Surplus reserves can't move to general fund
Q: Our board plans to paint our buildings and replace the carpeting in the halls and stairwells. Monies will be taken from the reserve fund for this use. We have received bids for the projects and there will be monies left over. Can these funds be put into the general fund for other emergency use?
A: No. The extra funds must remain in the reserves. When preparing the reserve budget for next year, adjust the line items to calculate future reserve expenses that include the surplus. Most likely, it will reduce the line item for collections. In order for you to move the excess funds from the reserves, the members must vote on the transfer.
Board members get okay to attend parties
Q: An air of disharmony has fallen upon our association. To try to rectify this situation, a group has decided to have several gatherings in homeowners' residences. Along with members of the associations, the board will be invited to attend. In this purely social atmosphere, does the restriction apply that the attendance of a majority of board members constitutes a quorum?
A: The homeowners association and condominium acts say a board meeting occurs when a quorum of directors gathers to discuss business. A social gathering would not be included and would not be a violation of the quorum requirement as long as association business is not discussed.
Renting out common space raises money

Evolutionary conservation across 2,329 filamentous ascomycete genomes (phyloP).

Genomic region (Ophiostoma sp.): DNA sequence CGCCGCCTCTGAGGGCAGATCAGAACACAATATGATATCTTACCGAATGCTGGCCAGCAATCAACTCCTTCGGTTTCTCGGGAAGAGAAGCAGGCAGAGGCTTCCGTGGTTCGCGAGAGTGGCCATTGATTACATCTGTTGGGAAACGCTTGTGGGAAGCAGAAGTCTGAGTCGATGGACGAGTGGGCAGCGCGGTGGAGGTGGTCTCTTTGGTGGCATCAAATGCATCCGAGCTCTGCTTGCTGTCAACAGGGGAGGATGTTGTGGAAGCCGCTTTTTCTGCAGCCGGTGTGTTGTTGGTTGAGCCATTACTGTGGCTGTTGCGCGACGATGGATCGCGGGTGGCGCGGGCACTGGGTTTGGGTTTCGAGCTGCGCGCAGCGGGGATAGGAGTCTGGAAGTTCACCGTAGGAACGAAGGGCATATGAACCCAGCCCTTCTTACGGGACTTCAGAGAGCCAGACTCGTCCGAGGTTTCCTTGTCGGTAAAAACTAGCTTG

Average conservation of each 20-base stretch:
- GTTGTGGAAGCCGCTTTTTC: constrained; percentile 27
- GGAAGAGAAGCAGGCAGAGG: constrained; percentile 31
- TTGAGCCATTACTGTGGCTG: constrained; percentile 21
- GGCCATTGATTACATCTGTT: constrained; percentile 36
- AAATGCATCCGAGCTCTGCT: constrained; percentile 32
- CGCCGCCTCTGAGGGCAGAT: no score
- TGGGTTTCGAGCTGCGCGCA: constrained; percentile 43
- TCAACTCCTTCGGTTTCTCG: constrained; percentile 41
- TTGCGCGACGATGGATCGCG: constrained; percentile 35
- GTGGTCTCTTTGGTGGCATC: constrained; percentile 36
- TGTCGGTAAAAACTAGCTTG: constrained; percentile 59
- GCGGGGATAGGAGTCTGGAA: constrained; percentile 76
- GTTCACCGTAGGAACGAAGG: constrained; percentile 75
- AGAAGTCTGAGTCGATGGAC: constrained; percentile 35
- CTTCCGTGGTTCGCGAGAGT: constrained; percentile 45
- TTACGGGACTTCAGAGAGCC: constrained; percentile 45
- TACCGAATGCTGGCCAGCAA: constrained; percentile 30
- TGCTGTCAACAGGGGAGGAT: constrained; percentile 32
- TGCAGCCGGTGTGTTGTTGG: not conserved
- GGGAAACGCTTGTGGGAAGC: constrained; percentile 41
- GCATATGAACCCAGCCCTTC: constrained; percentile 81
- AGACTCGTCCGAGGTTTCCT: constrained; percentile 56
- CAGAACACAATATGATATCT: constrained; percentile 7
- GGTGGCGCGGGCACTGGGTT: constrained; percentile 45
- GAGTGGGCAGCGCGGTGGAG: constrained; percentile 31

Q: I live in a mobile home cooperative that has storage space for boat trailers and motor homes and several boat slips. The association does not charge for the use of these areas. However, there is a demand for the space and the board is talking about charging a special fee to use the areas. The statute states that we cannot charge for the use of common areas unless our documents allow it or the members approve the charges. Can it be mandatory for us to charge for the exclusive storage use? Are the members who do not have exclusive use of the area entitled to a fee reduction?
A: The association is granting exclusive use of a common area space to one owner; this could be called a limited common area. There are maintenance costs for this space, and although each space is small, it adds up to a larger expense for the association. If the members agreed to allow rental fees for the use of the spaces, the money raised would be included in the budget as income, reducing the total amount needed in fees. It would be the same as an owner renting the clubhouse for a private party. I suggest you have a form, like a rental agreement, drafted by an attorney. There is liability for the association allowing storage of RV, trailers, boats and other vehicles. For this fact alone, I recommend a rental program for the storage area, the clubhouse and other common facilities.
Sunshine Law applies only to government
Q: All of our board meetings are started with a statement by the president: "We advise all in attendance that we meet under the Florida Sunshine Law, whereby all are invited to attend but only as observers." We received an update from our attorney wherein he said, "Sunshine Law does not apply to meetings of association board of directors." Is our president making a wrong statement?
A: Florida Statute 286.011 covers the Sunshine Laws. It only involves government meetings. Associations do not fall under this act; their specific acts (F.S. 718, F.S. 719 and F.S. 720) have other requirements and can be found online at leg.state.fl.us.
Richard White is a licensed community associations manager. Write to him at 6039 Cypress Gardens Blvd., No. 201, Winter Haven, FL 33884-4115. Please include your name and city.